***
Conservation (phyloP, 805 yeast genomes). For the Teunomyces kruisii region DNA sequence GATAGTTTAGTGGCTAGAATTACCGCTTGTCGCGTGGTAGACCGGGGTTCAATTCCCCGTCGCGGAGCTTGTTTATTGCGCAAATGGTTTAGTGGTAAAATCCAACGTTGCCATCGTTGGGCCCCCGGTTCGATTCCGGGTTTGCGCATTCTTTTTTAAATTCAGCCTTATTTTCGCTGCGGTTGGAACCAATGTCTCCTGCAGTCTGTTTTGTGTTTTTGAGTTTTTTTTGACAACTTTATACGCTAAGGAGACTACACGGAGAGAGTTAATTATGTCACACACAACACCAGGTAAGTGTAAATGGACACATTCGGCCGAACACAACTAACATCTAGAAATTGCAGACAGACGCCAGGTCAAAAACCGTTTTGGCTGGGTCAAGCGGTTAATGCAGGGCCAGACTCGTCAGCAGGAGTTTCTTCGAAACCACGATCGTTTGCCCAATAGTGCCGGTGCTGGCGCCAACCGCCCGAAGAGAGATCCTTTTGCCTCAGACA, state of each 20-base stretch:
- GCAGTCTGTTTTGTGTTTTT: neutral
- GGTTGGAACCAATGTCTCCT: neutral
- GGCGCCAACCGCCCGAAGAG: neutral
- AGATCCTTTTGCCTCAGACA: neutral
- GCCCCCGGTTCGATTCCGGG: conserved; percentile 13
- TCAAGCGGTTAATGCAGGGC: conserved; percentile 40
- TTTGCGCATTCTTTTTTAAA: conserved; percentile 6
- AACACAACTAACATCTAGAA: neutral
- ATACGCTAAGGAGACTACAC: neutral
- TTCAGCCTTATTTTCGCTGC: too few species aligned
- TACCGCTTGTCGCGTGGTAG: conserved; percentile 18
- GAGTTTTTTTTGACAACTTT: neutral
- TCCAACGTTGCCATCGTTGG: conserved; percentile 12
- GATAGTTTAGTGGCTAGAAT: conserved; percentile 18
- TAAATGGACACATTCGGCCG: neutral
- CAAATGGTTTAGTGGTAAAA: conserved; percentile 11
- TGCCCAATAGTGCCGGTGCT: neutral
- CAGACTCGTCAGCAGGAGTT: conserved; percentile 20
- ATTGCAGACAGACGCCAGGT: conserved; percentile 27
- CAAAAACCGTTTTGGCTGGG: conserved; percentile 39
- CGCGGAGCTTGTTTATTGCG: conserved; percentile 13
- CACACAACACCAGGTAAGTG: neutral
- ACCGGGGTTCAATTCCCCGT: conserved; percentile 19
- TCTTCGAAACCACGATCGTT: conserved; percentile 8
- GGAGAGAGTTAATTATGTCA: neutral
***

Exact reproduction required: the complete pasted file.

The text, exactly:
Conservation (phyloP, 805 yeast genomes). For the Teunomyces kruisii region DNA sequence GATAGTTTAGTGGCTAGAATTACCGCTTGTCGCGTGGTAGACCGGGGTTCAATTCCCCGTCGCGGAGCTTGTTTATTGCGCAAATGGTTTAGTGGTAAAATCCAACGTTGCCATCGTTGGGCCCCCGGTTCGATTCCGGGTTTGCGCATTCTTTTTTAAATTCAGCCTTATTTTCGCTGCGGTTGGAACCAATGTCTCCTGCAGTCTGTTTTGTGTTTTTGAGTTTTTTTTGACAACTTTATACGCTAAGGAGACTACACGGAGAGAGTTAATTATGTCACACACAACACCAGGTAAGTGTAAATGGACACATTCGGCCGAACACAACTAACATCTAGAAATTGCAGACAGACGCCAGGTCAAAAACCGTTTTGGCTGGGTCAAGCGGTTAATGCAGGGCCAGACTCGTCAGCAGGAGTTTCTTCGAAACCACGATCGTTTGCCCAATAGTGCCGGTGCTGGCGCCAACCGCCCGAAGAGAGATCCTTTTGCCTCAGACA, state of each 20-base stretch:
- GCAGTCTGTTTTGTGTTTTT: neutral
- GGTTGGAACCAATGTCTCCT: neutral
- GGCGCCAACCGCCCGAAGAG: neutral
- AGATCCTTTTGCCTCAGACA: neutral
- GCCCCCGGTTCGATTCCGGG: conserved; percentile 13
- TCAAGCGGTTAATGCAGGGC: conserved; percentile 40
- TTTGCGCATTCTTTTTTAAA: conserved; percentile 6
- AACACAACTAACATCTAGAA: neutral
- ATACGCTAAGGAGACTACAC: neutral
- TTCAGCCTTATTTTCGCTGC: too few species aligned
- TACCGCTTGTCGCGTGGTAG: conserved; percentile 18
- GAGTTTTTTTTGACAACTTT: neutral
- TCCAACGTTGCCATCGTTGG: conserved; percentile 12
- GATAGTTTAGTGGCTAGAAT: conserved; percentile 18
- TAAATGGACACATTCGGCCG: neutral
- CAAATGGTTTAGTGGTAAAA: conserved; percentile 11
- TGCCCAATAGTGCCGGTGCT: neutral
- CAGACTCGTCAGCAGGAGTT: conserved; percentile 20
- ATTGCAGACAGACGCCAGGT: conserved; percentile 27
- CAAAAACCGTTTTGGCTGGG: conserved; percentile 39
- CGCGGAGCTTGTTTATTGCG: conserved; percentile 13
- CACACAACACCAGGTAAGTG: neutral
- ACCGGGGTTCAATTCCCCGT: conserved; percentile 19
- TCTTCGAAACCACGATCGTT: conserved; percentile 8
- GGAGAGAGTTAATTATGTCA: neutral